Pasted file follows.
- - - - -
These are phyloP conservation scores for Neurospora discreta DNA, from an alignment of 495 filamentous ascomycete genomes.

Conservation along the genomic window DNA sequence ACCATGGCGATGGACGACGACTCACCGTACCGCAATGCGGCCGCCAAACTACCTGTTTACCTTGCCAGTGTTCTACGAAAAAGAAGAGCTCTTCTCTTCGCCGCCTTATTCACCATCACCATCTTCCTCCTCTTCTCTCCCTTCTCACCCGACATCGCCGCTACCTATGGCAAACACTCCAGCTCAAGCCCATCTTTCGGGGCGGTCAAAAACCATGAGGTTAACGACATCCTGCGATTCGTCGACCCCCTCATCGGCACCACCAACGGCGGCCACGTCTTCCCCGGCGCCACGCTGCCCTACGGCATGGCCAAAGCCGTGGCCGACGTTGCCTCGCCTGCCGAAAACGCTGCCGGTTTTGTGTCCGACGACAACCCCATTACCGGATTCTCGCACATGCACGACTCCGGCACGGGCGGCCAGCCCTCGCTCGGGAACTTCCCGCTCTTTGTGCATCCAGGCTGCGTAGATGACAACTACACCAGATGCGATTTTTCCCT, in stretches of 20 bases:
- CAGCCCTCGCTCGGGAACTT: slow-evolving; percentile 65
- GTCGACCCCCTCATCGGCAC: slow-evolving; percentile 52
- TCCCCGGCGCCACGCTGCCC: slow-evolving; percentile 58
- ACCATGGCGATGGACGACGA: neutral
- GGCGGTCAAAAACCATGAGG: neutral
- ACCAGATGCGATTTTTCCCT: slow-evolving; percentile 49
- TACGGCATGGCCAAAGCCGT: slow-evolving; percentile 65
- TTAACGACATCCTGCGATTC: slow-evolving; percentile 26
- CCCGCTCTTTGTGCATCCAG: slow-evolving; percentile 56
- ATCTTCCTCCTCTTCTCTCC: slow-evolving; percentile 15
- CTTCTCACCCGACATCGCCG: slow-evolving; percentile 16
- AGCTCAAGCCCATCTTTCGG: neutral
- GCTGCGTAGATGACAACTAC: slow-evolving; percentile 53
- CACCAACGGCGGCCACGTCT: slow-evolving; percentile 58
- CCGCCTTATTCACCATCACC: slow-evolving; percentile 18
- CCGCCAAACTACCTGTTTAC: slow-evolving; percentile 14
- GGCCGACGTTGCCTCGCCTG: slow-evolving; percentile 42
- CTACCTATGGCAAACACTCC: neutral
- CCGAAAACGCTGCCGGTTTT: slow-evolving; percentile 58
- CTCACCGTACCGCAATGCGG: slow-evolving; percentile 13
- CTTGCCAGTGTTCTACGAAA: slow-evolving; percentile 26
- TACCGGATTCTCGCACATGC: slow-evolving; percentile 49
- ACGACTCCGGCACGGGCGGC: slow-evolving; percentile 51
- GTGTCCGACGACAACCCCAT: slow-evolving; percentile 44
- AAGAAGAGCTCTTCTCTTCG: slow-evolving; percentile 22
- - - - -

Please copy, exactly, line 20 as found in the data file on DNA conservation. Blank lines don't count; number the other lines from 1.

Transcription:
- CTACCTATGGCAAACACTCC: neutral